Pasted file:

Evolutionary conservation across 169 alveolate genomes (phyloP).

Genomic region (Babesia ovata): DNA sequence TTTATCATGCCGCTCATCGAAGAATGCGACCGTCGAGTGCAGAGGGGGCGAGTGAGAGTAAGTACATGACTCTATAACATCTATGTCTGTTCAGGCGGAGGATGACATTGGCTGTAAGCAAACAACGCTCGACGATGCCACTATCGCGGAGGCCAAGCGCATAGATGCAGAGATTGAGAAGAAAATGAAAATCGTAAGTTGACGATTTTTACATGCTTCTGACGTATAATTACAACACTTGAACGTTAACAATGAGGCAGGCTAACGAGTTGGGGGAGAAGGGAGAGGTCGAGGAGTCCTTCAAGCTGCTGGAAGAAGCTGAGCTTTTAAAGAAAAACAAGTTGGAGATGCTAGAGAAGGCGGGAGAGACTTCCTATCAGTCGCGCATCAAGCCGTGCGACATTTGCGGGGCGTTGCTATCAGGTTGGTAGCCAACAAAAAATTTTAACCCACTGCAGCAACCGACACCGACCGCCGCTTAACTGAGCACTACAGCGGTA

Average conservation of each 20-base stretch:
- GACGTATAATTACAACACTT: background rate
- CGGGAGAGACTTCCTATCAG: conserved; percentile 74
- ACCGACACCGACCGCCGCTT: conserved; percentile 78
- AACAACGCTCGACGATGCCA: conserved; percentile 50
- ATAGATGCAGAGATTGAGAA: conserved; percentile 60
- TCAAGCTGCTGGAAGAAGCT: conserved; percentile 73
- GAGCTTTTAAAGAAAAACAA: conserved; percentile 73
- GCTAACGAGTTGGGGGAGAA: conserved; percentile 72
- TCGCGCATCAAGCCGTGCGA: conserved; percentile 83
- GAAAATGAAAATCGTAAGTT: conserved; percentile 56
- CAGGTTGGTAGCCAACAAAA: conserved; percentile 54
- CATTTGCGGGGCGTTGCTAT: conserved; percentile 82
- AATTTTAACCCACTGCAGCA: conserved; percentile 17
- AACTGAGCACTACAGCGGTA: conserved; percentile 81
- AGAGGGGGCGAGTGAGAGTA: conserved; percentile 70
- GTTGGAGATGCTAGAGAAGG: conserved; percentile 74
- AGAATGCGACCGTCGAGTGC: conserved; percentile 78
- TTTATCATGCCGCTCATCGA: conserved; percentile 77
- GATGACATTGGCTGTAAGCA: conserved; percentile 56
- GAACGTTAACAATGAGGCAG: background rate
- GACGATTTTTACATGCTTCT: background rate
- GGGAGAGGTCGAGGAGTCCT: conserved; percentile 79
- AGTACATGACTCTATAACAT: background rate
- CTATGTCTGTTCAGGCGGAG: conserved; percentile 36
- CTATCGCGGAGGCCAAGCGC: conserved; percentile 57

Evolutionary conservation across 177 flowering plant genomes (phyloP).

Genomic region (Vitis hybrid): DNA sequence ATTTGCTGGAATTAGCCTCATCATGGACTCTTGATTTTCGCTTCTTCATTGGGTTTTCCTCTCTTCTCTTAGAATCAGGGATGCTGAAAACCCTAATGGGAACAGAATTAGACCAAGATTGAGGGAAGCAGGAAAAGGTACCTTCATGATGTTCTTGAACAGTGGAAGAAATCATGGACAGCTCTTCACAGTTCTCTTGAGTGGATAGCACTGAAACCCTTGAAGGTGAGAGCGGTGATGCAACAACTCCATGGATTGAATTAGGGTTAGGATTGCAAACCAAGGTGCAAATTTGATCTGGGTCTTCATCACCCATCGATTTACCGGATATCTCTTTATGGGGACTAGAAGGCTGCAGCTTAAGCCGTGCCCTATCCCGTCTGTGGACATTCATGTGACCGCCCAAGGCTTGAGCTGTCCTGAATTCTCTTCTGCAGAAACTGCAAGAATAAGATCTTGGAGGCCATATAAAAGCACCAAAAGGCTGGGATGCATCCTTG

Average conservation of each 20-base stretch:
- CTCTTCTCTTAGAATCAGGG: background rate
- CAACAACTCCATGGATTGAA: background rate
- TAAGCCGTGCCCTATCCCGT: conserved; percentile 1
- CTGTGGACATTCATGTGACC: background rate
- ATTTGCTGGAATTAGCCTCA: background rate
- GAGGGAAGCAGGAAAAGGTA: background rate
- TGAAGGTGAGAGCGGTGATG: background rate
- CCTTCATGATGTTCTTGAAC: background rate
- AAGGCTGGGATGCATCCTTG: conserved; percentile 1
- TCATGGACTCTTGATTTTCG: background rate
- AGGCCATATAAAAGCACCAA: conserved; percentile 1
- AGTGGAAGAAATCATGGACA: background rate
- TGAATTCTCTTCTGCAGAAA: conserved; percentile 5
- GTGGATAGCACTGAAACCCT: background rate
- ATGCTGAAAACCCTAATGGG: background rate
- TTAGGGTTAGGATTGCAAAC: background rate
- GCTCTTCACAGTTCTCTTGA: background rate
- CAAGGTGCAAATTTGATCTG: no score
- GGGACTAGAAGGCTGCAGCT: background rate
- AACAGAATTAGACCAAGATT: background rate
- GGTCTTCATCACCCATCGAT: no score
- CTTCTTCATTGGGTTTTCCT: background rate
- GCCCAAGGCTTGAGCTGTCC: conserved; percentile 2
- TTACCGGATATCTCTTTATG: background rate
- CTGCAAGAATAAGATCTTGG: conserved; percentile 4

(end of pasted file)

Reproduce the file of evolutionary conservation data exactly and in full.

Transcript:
Evolutionary conservation across 169 alveolate genomes (phyloP).

Genomic region (Babesia ovata): DNA sequence TTTATCATGCCGCTCATCGAAGAATGCGACCGTCGAGTGCAGAGGGGGCGAGTGAGAGTAAGTACATGACTCTATAACATCTATGTCTGTTCAGGCGGAGGATGACATTGGCTGTAAGCAAACAACGCTCGACGATGCCACTATCGCGGAGGCCAAGCGCATAGATGCAGAGATTGAGAAGAAAATGAAAATCGTAAGTTGACGATTTTTACATGCTTCTGACGTATAATTACAACACTTGAACGTTAACAATGAGGCAGGCTAACGAGTTGGGGGAGAAGGGAGAGGTCGAGGAGTCCTTCAAGCTGCTGGAAGAAGCTGAGCTTTTAAAGAAAAACAAGTTGGAGATGCTAGAGAAGGCGGGAGAGACTTCCTATCAGTCGCGCATCAAGCCGTGCGACATTTGCGGGGCGTTGCTATCAGGTTGGTAGCCAACAAAAAATTTTAACCCACTGCAGCAACCGACACCGACCGCCGCTTAACTGAGCACTACAGCGGTA

Average conservation of each 20-base stretch:
- GACGTATAATTACAACACTT: background rate
- CGGGAGAGACTTCCTATCAG: conserved; percentile 74
- ACCGACACCGACCGCCGCTT: conserved; percentile 78
- AACAACGCTCGACGATGCCA: conserved; percentile 50
- ATAGATGCAGAGATTGAGAA: conserved; percentile 60
- TCAAGCTGCTGGAAGAAGCT: conserved; percentile 73
- GAGCTTTTAAAGAAAAACAA: conserved; percentile 73
- GCTAACGAGTTGGGGGAGAA: conserved; percentile 72
- TCGCGCATCAAGCCGTGCGA: conserved; percentile 83
- GAAAATGAAAATCGTAAGTT: conserved; percentile 56
- CAGGTTGGTAGCCAACAAAA: conserved; percentile 54
- CATTTGCGGGGCGTTGCTAT: conserved; percentile 82
- AATTTTAACCCACTGCAGCA: conserved; percentile 17
- AACTGAGCACTACAGCGGTA: conserved; percentile 81
- AGAGGGGGCGAGTGAGAGTA: conserved; percentile 70
- GTTGGAGATGCTAGAGAAGG: conserved; percentile 74
- AGAATGCGACCGTCGAGTGC: conserved; percentile 78
- TTTATCATGCCGCTCATCGA: conserved; percentile 77
- GATGACATTGGCTGTAAGCA: conserved; percentile 56
- GAACGTTAACAATGAGGCAG: background rate
- GACGATTTTTACATGCTTCT: background rate
- GGGAGAGGTCGAGGAGTCCT: conserved; percentile 79
- AGTACATGACTCTATAACAT: background rate
- CTATGTCTGTTCAGGCGGAG: conserved; percentile 36
- CTATCGCGGAGGCCAAGCGC: conserved; percentile 57

Evolutionary conservation across 177 flowering plant genomes (phyloP).

Genomic region (Vitis hybrid): DNA sequence ATTTGCTGGAATTAGCCTCATCATGGACTCTTGATTTTCGCTTCTTCATTGGGTTTTCCTCTCTTCTCTTAGAATCAGGGATGCTGAAAACCCTAATGGGAACAGAATTAGACCAAGATTGAGGGAAGCAGGAAAAGGTACCTTCATGATGTTCTTGAACAGTGGAAGAAATCATGGACAGCTCTTCACAGTTCTCTTGAGTGGATAGCACTGAAACCCTTGAAGGTGAGAGCGGTGATGCAACAACTCCATGGATTGAATTAGGGTTAGGATTGCAAACCAAGGTGCAAATTTGATCTGGGTCTTCATCACCCATCGATTTACCGGATATCTCTTTATGGGGACTAGAAGGCTGCAGCTTAAGCCGTGCCCTATCCCGTCTGTGGACATTCATGTGACCGCCCAAGGCTTGAGCTGTCCTGAATTCTCTTCTGCAGAAACTGCAAGAATAAGATCTTGGAGGCCATATAAAAGCACCAAAAGGCTGGGATGCATCCTTG

Average conservation of each 20-base stretch:
- CTCTTCTCTTAGAATCAGGG: background rate
- CAACAACTCCATGGATTGAA: background rate
- TAAGCCGTGCCCTATCCCGT: conserved; percentile 1
- CTGTGGACATTCATGTGACC: background rate
- ATTTGCTGGAATTAGCCTCA: background rate
- GAGGGAAGCAGGAAAAGGTA: background rate
- TGAAGGTGAGAGCGGTGATG: background rate
- CCTTCATGATGTTCTTGAAC: background rate
- AAGGCTGGGATGCATCCTTG: conserved; percentile 1
- TCATGGACTCTTGATTTTCG: background rate
- AGGCCATATAAAAGCACCAA: conserved; percentile 1
- AGTGGAAGAAATCATGGACA: background rate
- TGAATTCTCTTCTGCAGAAA: conserved; percentile 5
- GTGGATAGCACTGAAACCCT: background rate
- ATGCTGAAAACCCTAATGGG: background rate
- TTAGGGTTAGGATTGCAAAC: background rate
- GCTCTTCACAGTTCTCTTGA: background rate
- CAAGGTGCAAATTTGATCTG: no score
- GGGACTAGAAGGCTGCAGCT: background rate
- AACAGAATTAGACCAAGATT: background rate
- GGTCTTCATCACCCATCGAT: no score
- CTTCTTCATTGGGTTTTCCT: background rate
- GCCCAAGGCTTGAGCTGTCC: conserved; percentile 2
- TTACCGGATATCTCTTTATG: background rate
- CTGCAAGAATAAGATCTTGG: conserved; percentile 4